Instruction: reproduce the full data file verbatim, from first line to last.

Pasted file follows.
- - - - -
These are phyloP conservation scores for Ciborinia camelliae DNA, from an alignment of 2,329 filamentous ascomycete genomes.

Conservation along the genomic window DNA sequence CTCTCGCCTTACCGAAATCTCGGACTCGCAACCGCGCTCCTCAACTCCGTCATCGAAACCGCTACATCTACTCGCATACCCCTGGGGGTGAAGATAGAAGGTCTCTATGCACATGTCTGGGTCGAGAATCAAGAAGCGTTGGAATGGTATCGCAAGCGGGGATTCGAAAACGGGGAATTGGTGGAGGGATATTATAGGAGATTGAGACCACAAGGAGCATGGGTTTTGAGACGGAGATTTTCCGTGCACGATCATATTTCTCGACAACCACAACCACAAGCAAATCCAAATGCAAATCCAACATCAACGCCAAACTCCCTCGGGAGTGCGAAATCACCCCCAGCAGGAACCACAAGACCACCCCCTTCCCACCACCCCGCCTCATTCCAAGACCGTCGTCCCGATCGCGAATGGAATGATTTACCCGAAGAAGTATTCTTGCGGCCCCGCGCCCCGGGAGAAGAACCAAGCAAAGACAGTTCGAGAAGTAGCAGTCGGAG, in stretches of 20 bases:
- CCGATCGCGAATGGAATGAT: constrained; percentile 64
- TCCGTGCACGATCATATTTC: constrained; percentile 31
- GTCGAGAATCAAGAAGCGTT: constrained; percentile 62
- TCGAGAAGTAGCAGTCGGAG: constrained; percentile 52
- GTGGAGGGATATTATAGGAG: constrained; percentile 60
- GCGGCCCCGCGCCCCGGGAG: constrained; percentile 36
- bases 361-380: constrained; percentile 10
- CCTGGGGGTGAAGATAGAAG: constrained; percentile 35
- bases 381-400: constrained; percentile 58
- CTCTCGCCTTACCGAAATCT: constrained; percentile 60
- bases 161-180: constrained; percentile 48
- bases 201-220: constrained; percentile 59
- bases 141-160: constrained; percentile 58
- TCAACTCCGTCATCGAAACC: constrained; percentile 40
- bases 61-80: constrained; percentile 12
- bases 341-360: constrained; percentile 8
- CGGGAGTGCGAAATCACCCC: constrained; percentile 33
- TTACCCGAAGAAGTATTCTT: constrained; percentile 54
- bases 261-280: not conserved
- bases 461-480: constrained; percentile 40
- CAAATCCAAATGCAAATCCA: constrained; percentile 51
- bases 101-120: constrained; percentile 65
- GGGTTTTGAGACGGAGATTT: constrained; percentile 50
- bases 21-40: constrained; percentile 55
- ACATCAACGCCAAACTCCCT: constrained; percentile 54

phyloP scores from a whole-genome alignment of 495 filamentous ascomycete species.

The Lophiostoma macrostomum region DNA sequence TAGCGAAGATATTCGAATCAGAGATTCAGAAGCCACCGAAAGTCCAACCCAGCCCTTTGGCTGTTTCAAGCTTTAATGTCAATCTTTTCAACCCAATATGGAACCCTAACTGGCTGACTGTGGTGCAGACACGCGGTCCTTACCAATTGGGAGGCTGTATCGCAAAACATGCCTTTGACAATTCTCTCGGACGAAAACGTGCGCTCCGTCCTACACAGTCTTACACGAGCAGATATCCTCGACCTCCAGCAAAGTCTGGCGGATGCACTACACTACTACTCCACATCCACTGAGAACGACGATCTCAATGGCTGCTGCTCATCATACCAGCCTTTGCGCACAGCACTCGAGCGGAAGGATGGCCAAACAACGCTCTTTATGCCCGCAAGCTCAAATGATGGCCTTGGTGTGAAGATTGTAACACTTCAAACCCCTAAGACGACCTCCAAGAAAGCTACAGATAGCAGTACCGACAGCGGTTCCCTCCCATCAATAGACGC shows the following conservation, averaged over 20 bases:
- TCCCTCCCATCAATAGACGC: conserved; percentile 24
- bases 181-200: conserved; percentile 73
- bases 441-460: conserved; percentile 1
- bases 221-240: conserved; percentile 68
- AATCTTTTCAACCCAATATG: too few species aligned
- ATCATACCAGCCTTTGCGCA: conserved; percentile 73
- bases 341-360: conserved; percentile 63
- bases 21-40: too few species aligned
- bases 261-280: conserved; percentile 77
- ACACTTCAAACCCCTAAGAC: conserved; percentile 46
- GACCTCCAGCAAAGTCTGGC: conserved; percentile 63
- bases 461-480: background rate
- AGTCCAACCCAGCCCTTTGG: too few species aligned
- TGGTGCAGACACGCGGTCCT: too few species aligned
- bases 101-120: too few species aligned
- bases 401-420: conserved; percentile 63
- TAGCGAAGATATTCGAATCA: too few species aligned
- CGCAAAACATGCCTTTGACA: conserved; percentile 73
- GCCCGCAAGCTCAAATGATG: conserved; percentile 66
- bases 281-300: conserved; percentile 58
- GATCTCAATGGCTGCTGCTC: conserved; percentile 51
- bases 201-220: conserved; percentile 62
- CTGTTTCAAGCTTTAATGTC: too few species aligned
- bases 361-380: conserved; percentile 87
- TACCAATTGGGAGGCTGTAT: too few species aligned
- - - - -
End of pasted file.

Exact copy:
These are phyloP conservation scores for Ciborinia camelliae DNA, from an alignment of 2,329 filamentous ascomycete genomes.

Conservation along the genomic window DNA sequence CTCTCGCCTTACCGAAATCTCGGACTCGCAACCGCGCTCCTCAACTCCGTCATCGAAACCGCTACATCTACTCGCATACCCCTGGGGGTGAAGATAGAAGGTCTCTATGCACATGTCTGGGTCGAGAATCAAGAAGCGTTGGAATGGTATCGCAAGCGGGGATTCGAAAACGGGGAATTGGTGGAGGGATATTATAGGAGATTGAGACCACAAGGAGCATGGGTTTTGAGACGGAGATTTTCCGTGCACGATCATATTTCTCGACAACCACAACCACAAGCAAATCCAAATGCAAATCCAACATCAACGCCAAACTCCCTCGGGAGTGCGAAATCACCCCCAGCAGGAACCACAAGACCACCCCCTTCCCACCACCCCGCCTCATTCCAAGACCGTCGTCCCGATCGCGAATGGAATGATTTACCCGAAGAAGTATTCTTGCGGCCCCGCGCCCCGGGAGAAGAACCAAGCAAAGACAGTTCGAGAAGTAGCAGTCGGAG, in stretches of 20 bases:
- CCGATCGCGAATGGAATGAT: constrained; percentile 64
- TCCGTGCACGATCATATTTC: constrained; percentile 31
- GTCGAGAATCAAGAAGCGTT: constrained; percentile 62
- TCGAGAAGTAGCAGTCGGAG: constrained; percentile 52
- GTGGAGGGATATTATAGGAG: constrained; percentile 60
- GCGGCCCCGCGCCCCGGGAG: constrained; percentile 36
- bases 361-380: constrained; percentile 10
- CCTGGGGGTGAAGATAGAAG: constrained; percentile 35
- bases 381-400: constrained; percentile 58
- CTCTCGCCTTACCGAAATCT: constrained; percentile 60
- bases 161-180: constrained; percentile 48
- bases 201-220: constrained; percentile 59
- bases 141-160: constrained; percentile 58
- TCAACTCCGTCATCGAAACC: constrained; percentile 40
- bases 61-80: constrained; percentile 12
- bases 341-360: constrained; percentile 8
- CGGGAGTGCGAAATCACCCC: constrained; percentile 33
- TTACCCGAAGAAGTATTCTT: constrained; percentile 54
- bases 261-280: not conserved
- bases 461-480: constrained; percentile 40
- CAAATCCAAATGCAAATCCA: constrained; percentile 51
- bases 101-120: constrained; percentile 65
- GGGTTTTGAGACGGAGATTT: constrained; percentile 50
- bases 21-40: constrained; percentile 55
- ACATCAACGCCAAACTCCCT: constrained; percentile 54

phyloP scores from a whole-genome alignment of 495 filamentous ascomycete species.

The Lophiostoma macrostomum region DNA sequence TAGCGAAGATATTCGAATCAGAGATTCAGAAGCCACCGAAAGTCCAACCCAGCCCTTTGGCTGTTTCAAGCTTTAATGTCAATCTTTTCAACCCAATATGGAACCCTAACTGGCTGACTGTGGTGCAGACACGCGGTCCTTACCAATTGGGAGGCTGTATCGCAAAACATGCCTTTGACAATTCTCTCGGACGAAAACGTGCGCTCCGTCCTACACAGTCTTACACGAGCAGATATCCTCGACCTCCAGCAAAGTCTGGCGGATGCACTACACTACTACTCCACATCCACTGAGAACGACGATCTCAATGGCTGCTGCTCATCATACCAGCCTTTGCGCACAGCACTCGAGCGGAAGGATGGCCAAACAACGCTCTTTATGCCCGCAAGCTCAAATGATGGCCTTGGTGTGAAGATTGTAACACTTCAAACCCCTAAGACGACCTCCAAGAAAGCTACAGATAGCAGTACCGACAGCGGTTCCCTCCCATCAATAGACGC shows the following conservation, averaged over 20 bases:
- TCCCTCCCATCAATAGACGC: conserved; percentile 24
- bases 181-200: conserved; percentile 73
- bases 441-460: conserved; percentile 1
- bases 221-240: conserved; percentile 68
- AATCTTTTCAACCCAATATG: too few species aligned
- ATCATACCAGCCTTTGCGCA: conserved; percentile 73
- bases 341-360: conserved; percentile 63
- bases 21-40: too few species aligned
- bases 261-280: conserved; percentile 77
- ACACTTCAAACCCCTAAGAC: conserved; percentile 46
- GACCTCCAGCAAAGTCTGGC: conserved; percentile 63
- bases 461-480: background rate
- AGTCCAACCCAGCCCTTTGG: too few species aligned
- TGGTGCAGACACGCGGTCCT: too few species aligned
- bases 101-120: too few species aligned
- bases 401-420: conserved; percentile 63
- TAGCGAAGATATTCGAATCA: too few species aligned
- CGCAAAACATGCCTTTGACA: conserved; percentile 73
- GCCCGCAAGCTCAAATGATG: conserved; percentile 66
- bases 281-300: conserved; percentile 58
- GATCTCAATGGCTGCTGCTC: conserved; percentile 51
- bases 201-220: conserved; percentile 62
- CTGTTTCAAGCTTTAATGTC: too few species aligned
- bases 361-380: conserved; percentile 87
- TACCAATTGGGAGGCTGTAT: too few species aligned